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Hundreds of candidates file for South Carolina’s elections

March 30, 2018

COLUMBIA, S.C. (AP) — The candidate slates for South Carolina’s elections were set on Friday, with hundreds of candidates meeting a noon filing deadline for statewide constitutional offices, U.S. House seats, Statehouse and local-level races. Two congressmen have drawn June primary challengers, while the other five U.S. House incumbents face major party opposition in the fall.

A local prosecutor under FBI investigation for travel-related spending filed just before the deadline. Neither U.S. Sen. Lindsey Graham nor Tim Scott is up for re-election this year.

Here’s a look at some of the races up for grabs in 2018:

GOVERNOR

Gov. Henry McMaster has garnered several GOP challengers in his pursuit of a first full term. He’ll face off with Lt. Gov. Kevin Bryant, former Lt. Gov. Yancey McGill, former state labor and public health chief Catherine Templeton and Greenville businessman John Warren in the June primary. Four Democrats — consultant Phil Noble, state Rep. James Smith and Florence attorney Marguerite Willis — are competing for their party’s nomination.

This year is the first time governor and lieutenant governor candidates will run on the same ticket, but so far, only McMaster and Willis have named their running mates. Martin Barry has also filed as a candidate representing the American Party. McMaster is backed by President Donald Trump, who visited the state to fundraise for him last fall.

US HOUSE

The sudden retirement of U.S. Rep. Trey Gowdy — a powerful GOP watchdog who built his name leading the investigation into the 2012 attacks against Americans in Benghazi — has spawned a diverse and crowded race for his 4th Congressional District seat in South Carolina. A total of 19 candidates have filed for the seat, which is considered strongly Republican, and Gowdy last won in 2016 with 67 percent of votes cast.

Among the GOP contenders are Sen. William Timmons and state Rep. Dan Hamilton, as well as the Rev. Mark Burns, a black pastor closely linked to Trump who gave a fiery speech at the 2016 Republican convention. Former state Sen. Lee Bright, known for taking outspokenly conservative stances and sponsoring a proposal to force transgender people to use public bathrooms matching their birth gender, is also seeking the seat, as are former Trump campaign operative James Epley, Spartanburg County GOP Chairman Josh Kimbrell and businesswoman Shannon Pierce.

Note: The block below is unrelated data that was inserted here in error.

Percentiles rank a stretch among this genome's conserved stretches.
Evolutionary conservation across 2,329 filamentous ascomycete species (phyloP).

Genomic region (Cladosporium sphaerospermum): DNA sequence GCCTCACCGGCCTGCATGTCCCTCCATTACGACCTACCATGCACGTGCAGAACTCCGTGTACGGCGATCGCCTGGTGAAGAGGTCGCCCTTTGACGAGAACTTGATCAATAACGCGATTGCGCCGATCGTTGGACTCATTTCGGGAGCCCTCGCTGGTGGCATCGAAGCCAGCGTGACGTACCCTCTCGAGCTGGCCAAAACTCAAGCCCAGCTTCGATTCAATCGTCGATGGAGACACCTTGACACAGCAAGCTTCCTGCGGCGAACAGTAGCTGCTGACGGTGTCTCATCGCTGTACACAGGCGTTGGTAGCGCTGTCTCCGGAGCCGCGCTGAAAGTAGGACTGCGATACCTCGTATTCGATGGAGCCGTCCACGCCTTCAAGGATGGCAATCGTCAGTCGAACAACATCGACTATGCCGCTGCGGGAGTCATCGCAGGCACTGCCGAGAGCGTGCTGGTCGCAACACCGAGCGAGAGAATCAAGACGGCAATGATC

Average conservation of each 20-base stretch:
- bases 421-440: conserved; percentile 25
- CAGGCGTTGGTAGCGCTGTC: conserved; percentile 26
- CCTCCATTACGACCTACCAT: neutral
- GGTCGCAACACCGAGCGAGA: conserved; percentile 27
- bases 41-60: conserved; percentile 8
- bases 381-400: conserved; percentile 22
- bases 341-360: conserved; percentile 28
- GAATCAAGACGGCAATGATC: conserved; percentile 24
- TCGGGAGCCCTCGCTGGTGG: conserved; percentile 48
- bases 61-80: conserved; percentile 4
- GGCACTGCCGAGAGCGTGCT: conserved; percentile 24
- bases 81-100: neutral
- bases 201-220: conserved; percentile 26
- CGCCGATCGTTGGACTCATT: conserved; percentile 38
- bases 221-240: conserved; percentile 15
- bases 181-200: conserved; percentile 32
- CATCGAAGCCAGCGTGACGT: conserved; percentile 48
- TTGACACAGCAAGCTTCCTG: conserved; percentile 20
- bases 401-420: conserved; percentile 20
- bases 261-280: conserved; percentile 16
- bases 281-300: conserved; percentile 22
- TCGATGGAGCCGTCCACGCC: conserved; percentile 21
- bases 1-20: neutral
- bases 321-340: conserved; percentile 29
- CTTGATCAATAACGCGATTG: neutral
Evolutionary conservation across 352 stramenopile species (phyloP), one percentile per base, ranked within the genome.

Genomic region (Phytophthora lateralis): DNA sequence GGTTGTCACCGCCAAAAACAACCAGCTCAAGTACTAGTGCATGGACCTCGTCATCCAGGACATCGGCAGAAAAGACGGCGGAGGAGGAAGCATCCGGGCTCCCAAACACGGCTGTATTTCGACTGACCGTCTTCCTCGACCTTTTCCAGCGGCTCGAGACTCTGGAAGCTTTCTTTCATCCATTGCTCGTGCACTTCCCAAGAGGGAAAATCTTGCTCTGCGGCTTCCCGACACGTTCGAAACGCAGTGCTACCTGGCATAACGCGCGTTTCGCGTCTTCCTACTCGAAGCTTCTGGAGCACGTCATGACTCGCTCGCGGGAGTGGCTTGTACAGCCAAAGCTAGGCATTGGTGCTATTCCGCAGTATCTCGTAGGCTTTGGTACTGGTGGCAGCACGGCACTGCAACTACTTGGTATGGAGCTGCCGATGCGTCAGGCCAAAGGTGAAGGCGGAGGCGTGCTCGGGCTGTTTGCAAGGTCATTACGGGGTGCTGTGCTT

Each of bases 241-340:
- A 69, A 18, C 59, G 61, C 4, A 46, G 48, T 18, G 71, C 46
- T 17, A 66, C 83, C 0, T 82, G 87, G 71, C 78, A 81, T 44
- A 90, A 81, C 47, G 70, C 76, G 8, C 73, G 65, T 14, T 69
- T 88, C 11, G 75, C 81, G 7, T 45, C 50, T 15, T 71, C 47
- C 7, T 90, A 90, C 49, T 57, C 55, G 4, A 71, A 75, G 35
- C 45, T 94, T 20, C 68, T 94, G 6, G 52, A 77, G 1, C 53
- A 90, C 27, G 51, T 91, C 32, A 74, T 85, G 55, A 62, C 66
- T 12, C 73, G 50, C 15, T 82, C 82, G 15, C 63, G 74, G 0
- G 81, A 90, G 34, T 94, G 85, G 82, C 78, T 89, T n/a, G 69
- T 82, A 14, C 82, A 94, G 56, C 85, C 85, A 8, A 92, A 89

U.S. Reps. Tom Rice and Mark Sanford are South Carolina’s only congressmen facing primary opposition. Sanford is being challenged by GOP state Rep. Katie Arrington and activist Dmitri Cherny, who previously ran against him as a Democrat. Larry Guy Hammond is running against Rice in the Republican primary.

CONSTITUTIONAL OFFICES

All of South Carolina’s statewide offices are held by Republicans, but Democrats have fielded opposition candidates in all but two races. Agriculture Commissioner Hugh Weathers is being challenged by two third-party hopefuls, and Comptroller General Richard Eckstrom is running unopposed.

Secretary of State Mark Hammond, in office since 2003, has drawn several Republican challengers in a race that typically doesn’t get much attention. Earlier this year, Hammond came under fire after the revelation that a number of laws had not been affixed with the state seal — as is constitutionally required for them to officially take effect — one of Hammond’s official duties. The race was in the news again when GOP challenger Nelson Faerber admitted that he hadn’t been truthful about his voting record and wasn’t a registered South Carolina voter until this year.

SOLICITOR

Just minutes before the two-week filing period closed Friday, a Columbia-area prosecutor currently under state and federal investigation filed his papers seeking another term in office. Authorities are investigating the spending records of 5th Circuit Solicitor Dan Johnson, who records show traveled to locations including Amsterdam, the Galapagos Islands and Qatar in 2016 and 2017 and also spent more than $32,000 from a fund intended to be used to enforce drug laws to pay for staffers’ gym memberships.

Johnson has not given details about the spending and has said through his attorneys he’s hired a third party to conduct a forensic audit.

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Kinnard can be reached at http://twitter.com/MegKinnardAP. Read more of her work at https://apnews.com/search/meg%20kinnard.

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